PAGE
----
At UWisc-Madison, Science Literacy and Communication
Matthew C. Nisbet, Ph.D. is Associate Professor of Communication Studies, Public Policy, and Urban Affairs at Northeastern University. Nisbet studies the role of communication and advocacy in policymaking and public affairs, focusing on debates over over climate change, energy, and sustainability. Among awards and recognition, Nisbet has been a Visiting Shorenstein Fellow on Press, Politics, and Public Policy at Harvard University's Kennedy School of Government, a Health Policy Investigator at the Robert Wood Johnson Foundation, and a Google Science Communication Fellow. In 2011, the editors at the journal Nature recommended Nisbet's research as “essential reading for anyone with a passing interest in the climate change debate,” and the New Republic highlighted his work as a “fascinating dissection of the shortcomings of climate activism."
My friend Dietram Scheufele sat down a few weeks back for a Q&A interview with one of the magazines produced by the the University of Wisconsin-Madison. Scheufele, a professor of Life Sciences Communication at UW, was asked about new directions in science communication.
In the interview, he emphasizes several themes from social science research in the area that we first popularized in a cover article at The Scientist magazine back in 2007 and that we expand on in a lengthy article that is likely to be out later this year. Below are a few key comments from the interviews. I will be talking more about some of these themes in a lecture at the University of Wisconsin on Thursday, June 25.
While most people in CALS study science, you look at how science is communicated and perceived by the public. Why is it important to study this issue?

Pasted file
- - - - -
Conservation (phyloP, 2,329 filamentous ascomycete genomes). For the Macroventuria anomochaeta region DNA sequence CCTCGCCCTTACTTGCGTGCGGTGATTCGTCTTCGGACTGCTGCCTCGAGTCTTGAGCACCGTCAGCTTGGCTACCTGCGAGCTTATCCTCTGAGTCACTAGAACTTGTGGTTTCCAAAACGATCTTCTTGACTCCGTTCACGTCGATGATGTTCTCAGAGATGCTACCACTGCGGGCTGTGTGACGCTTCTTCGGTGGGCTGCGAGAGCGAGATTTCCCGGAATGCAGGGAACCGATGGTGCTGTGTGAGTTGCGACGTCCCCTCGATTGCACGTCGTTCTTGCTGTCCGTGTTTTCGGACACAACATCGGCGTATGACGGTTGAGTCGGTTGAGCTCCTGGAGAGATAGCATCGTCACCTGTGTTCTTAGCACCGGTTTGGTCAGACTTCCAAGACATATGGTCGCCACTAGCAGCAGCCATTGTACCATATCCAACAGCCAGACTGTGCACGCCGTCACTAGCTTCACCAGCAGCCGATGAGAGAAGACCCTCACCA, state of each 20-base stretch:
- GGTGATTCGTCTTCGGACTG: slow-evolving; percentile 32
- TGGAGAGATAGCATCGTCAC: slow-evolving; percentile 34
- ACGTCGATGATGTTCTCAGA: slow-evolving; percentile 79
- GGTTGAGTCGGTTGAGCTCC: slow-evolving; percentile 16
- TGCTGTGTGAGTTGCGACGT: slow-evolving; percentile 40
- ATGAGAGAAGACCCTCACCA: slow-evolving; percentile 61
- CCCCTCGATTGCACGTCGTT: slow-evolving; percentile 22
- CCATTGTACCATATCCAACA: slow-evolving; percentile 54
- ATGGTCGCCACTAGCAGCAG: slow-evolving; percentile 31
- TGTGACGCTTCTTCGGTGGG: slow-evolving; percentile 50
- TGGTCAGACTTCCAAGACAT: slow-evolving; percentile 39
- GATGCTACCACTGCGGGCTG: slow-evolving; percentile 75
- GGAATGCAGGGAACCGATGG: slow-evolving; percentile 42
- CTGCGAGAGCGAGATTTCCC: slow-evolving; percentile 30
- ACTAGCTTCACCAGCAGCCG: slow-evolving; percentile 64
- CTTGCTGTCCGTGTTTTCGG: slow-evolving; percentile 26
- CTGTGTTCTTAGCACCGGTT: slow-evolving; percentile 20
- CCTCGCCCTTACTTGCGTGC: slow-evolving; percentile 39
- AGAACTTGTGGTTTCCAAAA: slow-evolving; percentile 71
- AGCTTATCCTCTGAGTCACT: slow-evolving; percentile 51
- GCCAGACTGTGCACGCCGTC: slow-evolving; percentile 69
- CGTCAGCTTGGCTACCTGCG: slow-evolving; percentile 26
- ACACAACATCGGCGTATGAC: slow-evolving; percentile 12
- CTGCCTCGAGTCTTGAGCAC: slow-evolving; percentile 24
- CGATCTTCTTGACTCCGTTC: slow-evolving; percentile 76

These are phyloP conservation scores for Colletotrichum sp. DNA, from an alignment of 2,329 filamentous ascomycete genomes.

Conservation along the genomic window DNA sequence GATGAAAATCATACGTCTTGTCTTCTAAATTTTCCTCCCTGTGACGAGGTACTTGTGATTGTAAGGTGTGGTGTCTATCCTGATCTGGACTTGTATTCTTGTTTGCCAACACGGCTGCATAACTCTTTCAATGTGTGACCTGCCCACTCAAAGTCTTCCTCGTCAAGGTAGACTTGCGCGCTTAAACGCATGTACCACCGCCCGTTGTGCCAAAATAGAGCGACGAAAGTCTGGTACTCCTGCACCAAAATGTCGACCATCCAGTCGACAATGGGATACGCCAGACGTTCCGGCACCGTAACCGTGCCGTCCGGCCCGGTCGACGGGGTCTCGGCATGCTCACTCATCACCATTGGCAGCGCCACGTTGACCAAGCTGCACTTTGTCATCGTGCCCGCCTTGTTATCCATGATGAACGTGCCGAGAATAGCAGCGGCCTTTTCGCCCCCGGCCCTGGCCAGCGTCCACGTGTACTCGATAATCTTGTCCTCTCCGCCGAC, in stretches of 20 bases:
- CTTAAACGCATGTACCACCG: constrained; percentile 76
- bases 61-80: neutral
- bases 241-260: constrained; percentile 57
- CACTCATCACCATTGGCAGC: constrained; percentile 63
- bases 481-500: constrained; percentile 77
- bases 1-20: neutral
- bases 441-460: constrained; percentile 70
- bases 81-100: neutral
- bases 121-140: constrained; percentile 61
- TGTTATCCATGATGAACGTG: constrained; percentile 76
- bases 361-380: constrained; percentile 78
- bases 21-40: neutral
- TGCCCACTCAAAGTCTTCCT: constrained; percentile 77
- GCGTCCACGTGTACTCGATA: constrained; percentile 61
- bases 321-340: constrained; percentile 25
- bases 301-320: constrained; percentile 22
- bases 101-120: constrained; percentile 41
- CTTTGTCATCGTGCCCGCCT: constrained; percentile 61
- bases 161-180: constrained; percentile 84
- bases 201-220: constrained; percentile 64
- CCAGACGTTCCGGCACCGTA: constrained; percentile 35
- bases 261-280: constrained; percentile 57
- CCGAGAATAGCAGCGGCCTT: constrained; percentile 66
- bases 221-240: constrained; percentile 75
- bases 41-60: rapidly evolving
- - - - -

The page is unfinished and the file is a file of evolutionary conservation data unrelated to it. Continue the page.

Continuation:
It's probably more important now than it's ever been. Issues like nanotechnology and stem cell research raise questions about what it means to be human, what kind of applications we want in the market and how quickly.
The tricky part is that, while scientists generally realize how important it is to connect with the public, many people have taken the approach that it will be enough if we just put sound science out there. But unfortunately that's not really supported by the research. Most recent studies, including some of our own, show clearly that information is only part of the equation. For one thing, if it doesn't reach certain parts of the audience, we obviously have a problem. But even if we reach everyone, there are still different publics who all use information differently.
Are scientists putting too much faith in information?
Not necessarily. Information is still at the core of the message. But scientists may be too optimistic about the power of information alone, rather than also paying attention to how that information needs to be presented--especially to audiences who traditionally don't pay that much attention to science. We often think that museums, science sections of newspapers and traditional outreach are enough to inform the public. And they do a great job. But simply putting scientific information out there through traditional channels may in fact favor people who already know more or are more interested in science. In other words, we may end up unintentionally widening knowledge gaps.
The best-selling author tells us his methods.
- James Patterson has sold 300 million copies of his 130 books, making him one of the most successful authors alive today.
- He talks about how some writers can overdo it by adding too much research, or worse, straying from their outline for too long.
- James' latest book, The President is Missing, co-written with former President Bill Clinton, is out now.
Pfizer's partnerships strengthen their ability to deliver vaccines in developing countries.
- Community healthcare workers face many challenges in their work, including often traveling far distances to see their clients
- Pfizer is helping to drive the UN's sustainable development goals through partnerships.
- Pfizer partnered with AMP and the World Health Organization to develop a training program for healthcare workers.
It's the first time the association hasn't hired a comedian in 16 years.
- The 2018 WHCA ended in controversy after comedian Michelle Wolf made jokes some considered to be offensive.
- The WHCA apologized for Wolf's jokes, though some journalists and many comedians backed the comedian and decried arguments in favor of limiting the types of speech permitted at the event.
- Ron Chernow, who penned a bestselling biography of Alexander Hamilton, will speak at next year's dinner.
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